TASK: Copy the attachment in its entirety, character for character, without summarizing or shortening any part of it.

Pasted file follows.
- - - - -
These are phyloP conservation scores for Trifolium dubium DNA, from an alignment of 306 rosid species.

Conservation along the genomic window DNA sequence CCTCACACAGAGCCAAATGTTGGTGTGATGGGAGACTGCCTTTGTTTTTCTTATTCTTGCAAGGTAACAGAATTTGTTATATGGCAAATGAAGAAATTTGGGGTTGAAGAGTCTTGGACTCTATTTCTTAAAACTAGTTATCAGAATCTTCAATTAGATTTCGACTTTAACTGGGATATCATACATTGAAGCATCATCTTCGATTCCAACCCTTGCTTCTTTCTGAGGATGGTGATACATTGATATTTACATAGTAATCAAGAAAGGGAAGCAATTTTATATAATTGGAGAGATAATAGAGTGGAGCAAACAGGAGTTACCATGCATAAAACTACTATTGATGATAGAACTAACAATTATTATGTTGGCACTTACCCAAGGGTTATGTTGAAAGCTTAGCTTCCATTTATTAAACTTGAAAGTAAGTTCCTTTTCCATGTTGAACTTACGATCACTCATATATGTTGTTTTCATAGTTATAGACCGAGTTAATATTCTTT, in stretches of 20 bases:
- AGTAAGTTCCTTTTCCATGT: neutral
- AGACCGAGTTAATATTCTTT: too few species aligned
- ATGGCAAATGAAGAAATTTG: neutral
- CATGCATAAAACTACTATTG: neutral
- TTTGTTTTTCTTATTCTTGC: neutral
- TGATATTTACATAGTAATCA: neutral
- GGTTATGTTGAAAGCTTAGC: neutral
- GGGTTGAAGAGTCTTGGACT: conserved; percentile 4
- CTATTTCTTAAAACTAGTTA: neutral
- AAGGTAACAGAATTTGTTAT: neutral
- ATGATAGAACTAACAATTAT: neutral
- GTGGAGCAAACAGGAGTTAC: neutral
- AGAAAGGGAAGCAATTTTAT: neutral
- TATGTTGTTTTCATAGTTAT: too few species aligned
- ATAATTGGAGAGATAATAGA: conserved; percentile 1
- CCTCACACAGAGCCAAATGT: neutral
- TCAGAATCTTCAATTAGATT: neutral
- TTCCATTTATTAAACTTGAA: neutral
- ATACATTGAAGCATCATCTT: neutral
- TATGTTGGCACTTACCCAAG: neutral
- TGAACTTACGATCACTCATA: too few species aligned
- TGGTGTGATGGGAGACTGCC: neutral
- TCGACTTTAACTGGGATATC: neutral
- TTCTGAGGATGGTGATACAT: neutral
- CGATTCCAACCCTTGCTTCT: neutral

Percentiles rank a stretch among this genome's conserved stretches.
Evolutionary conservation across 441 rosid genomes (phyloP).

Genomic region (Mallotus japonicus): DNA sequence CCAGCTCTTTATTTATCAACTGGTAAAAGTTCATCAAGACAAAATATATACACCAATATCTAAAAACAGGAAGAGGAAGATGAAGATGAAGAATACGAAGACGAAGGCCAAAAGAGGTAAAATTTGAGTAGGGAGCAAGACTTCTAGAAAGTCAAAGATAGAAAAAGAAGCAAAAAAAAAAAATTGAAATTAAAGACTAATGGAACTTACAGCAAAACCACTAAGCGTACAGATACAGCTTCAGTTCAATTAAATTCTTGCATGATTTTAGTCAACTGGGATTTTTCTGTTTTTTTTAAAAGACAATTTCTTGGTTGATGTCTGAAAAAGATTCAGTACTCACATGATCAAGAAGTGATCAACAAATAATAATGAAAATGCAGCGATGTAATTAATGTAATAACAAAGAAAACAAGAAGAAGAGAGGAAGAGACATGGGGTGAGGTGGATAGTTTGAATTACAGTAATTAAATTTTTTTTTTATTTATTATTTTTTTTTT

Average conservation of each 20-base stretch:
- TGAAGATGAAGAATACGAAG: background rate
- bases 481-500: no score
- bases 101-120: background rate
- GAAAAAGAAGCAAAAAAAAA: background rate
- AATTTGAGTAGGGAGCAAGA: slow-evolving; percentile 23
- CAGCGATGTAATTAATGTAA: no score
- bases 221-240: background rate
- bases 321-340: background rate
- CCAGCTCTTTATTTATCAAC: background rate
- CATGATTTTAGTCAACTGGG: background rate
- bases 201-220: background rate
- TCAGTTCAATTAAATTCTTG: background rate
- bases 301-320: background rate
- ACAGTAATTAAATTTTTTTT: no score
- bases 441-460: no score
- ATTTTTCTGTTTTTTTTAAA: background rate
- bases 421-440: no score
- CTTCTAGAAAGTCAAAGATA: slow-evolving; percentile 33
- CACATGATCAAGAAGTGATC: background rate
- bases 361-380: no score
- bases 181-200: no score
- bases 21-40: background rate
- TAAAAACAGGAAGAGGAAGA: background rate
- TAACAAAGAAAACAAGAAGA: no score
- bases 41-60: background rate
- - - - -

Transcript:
These are phyloP conservation scores for Trifolium dubium DNA, from an alignment of 306 rosid species.

Conservation along the genomic window DNA sequence CCTCACACAGAGCCAAATGTTGGTGTGATGGGAGACTGCCTTTGTTTTTCTTATTCTTGCAAGGTAACAGAATTTGTTATATGGCAAATGAAGAAATTTGGGGTTGAAGAGTCTTGGACTCTATTTCTTAAAACTAGTTATCAGAATCTTCAATTAGATTTCGACTTTAACTGGGATATCATACATTGAAGCATCATCTTCGATTCCAACCCTTGCTTCTTTCTGAGGATGGTGATACATTGATATTTACATAGTAATCAAGAAAGGGAAGCAATTTTATATAATTGGAGAGATAATAGAGTGGAGCAAACAGGAGTTACCATGCATAAAACTACTATTGATGATAGAACTAACAATTATTATGTTGGCACTTACCCAAGGGTTATGTTGAAAGCTTAGCTTCCATTTATTAAACTTGAAAGTAAGTTCCTTTTCCATGTTGAACTTACGATCACTCATATATGTTGTTTTCATAGTTATAGACCGAGTTAATATTCTTT, in stretches of 20 bases:
- AGTAAGTTCCTTTTCCATGT: neutral
- AGACCGAGTTAATATTCTTT: too few species aligned
- ATGGCAAATGAAGAAATTTG: neutral
- CATGCATAAAACTACTATTG: neutral
- TTTGTTTTTCTTATTCTTGC: neutral
- TGATATTTACATAGTAATCA: neutral
- GGTTATGTTGAAAGCTTAGC: neutral
- GGGTTGAAGAGTCTTGGACT: conserved; percentile 4
- CTATTTCTTAAAACTAGTTA: neutral
- AAGGTAACAGAATTTGTTAT: neutral
- ATGATAGAACTAACAATTAT: neutral
- GTGGAGCAAACAGGAGTTAC: neutral
- AGAAAGGGAAGCAATTTTAT: neutral
- TATGTTGTTTTCATAGTTAT: too few species aligned
- ATAATTGGAGAGATAATAGA: conserved; percentile 1
- CCTCACACAGAGCCAAATGT: neutral
- TCAGAATCTTCAATTAGATT: neutral
- TTCCATTTATTAAACTTGAA: neutral
- ATACATTGAAGCATCATCTT: neutral
- TATGTTGGCACTTACCCAAG: neutral
- TGAACTTACGATCACTCATA: too few species aligned
- TGGTGTGATGGGAGACTGCC: neutral
- TCGACTTTAACTGGGATATC: neutral
- TTCTGAGGATGGTGATACAT: neutral
- CGATTCCAACCCTTGCTTCT: neutral

Percentiles rank a stretch among this genome's conserved stretches.
Evolutionary conservation across 441 rosid genomes (phyloP).

Genomic region (Mallotus japonicus): DNA sequence CCAGCTCTTTATTTATCAACTGGTAAAAGTTCATCAAGACAAAATATATACACCAATATCTAAAAACAGGAAGAGGAAGATGAAGATGAAGAATACGAAGACGAAGGCCAAAAGAGGTAAAATTTGAGTAGGGAGCAAGACTTCTAGAAAGTCAAAGATAGAAAAAGAAGCAAAAAAAAAAAATTGAAATTAAAGACTAATGGAACTTACAGCAAAACCACTAAGCGTACAGATACAGCTTCAGTTCAATTAAATTCTTGCATGATTTTAGTCAACTGGGATTTTTCTGTTTTTTTTAAAAGACAATTTCTTGGTTGATGTCTGAAAAAGATTCAGTACTCACATGATCAAGAAGTGATCAACAAATAATAATGAAAATGCAGCGATGTAATTAATGTAATAACAAAGAAAACAAGAAGAAGAGAGGAAGAGACATGGGGTGAGGTGGATAGTTTGAATTACAGTAATTAAATTTTTTTTTTATTTATTATTTTTTTTTT

Average conservation of each 20-base stretch:
- TGAAGATGAAGAATACGAAG: background rate
- bases 481-500: no score
- bases 101-120: background rate
- GAAAAAGAAGCAAAAAAAAA: background rate
- AATTTGAGTAGGGAGCAAGA: slow-evolving; percentile 23
- CAGCGATGTAATTAATGTAA: no score
- bases 221-240: background rate
- bases 321-340: background rate
- CCAGCTCTTTATTTATCAAC: background rate
- CATGATTTTAGTCAACTGGG: background rate
- bases 201-220: background rate
- TCAGTTCAATTAAATTCTTG: background rate
- bases 301-320: background rate
- ACAGTAATTAAATTTTTTTT: no score
- bases 441-460: no score
- ATTTTTCTGTTTTTTTTAAA: background rate
- bases 421-440: no score
- CTTCTAGAAAGTCAAAGATA: slow-evolving; percentile 33
- CACATGATCAAGAAGTGATC: background rate
- bases 361-380: no score
- bases 181-200: no score
- bases 21-40: background rate
- TAAAAACAGGAAGAGGAAGA: background rate
- TAACAAAGAAAACAAGAAGA: no score
- bases 41-60: background rate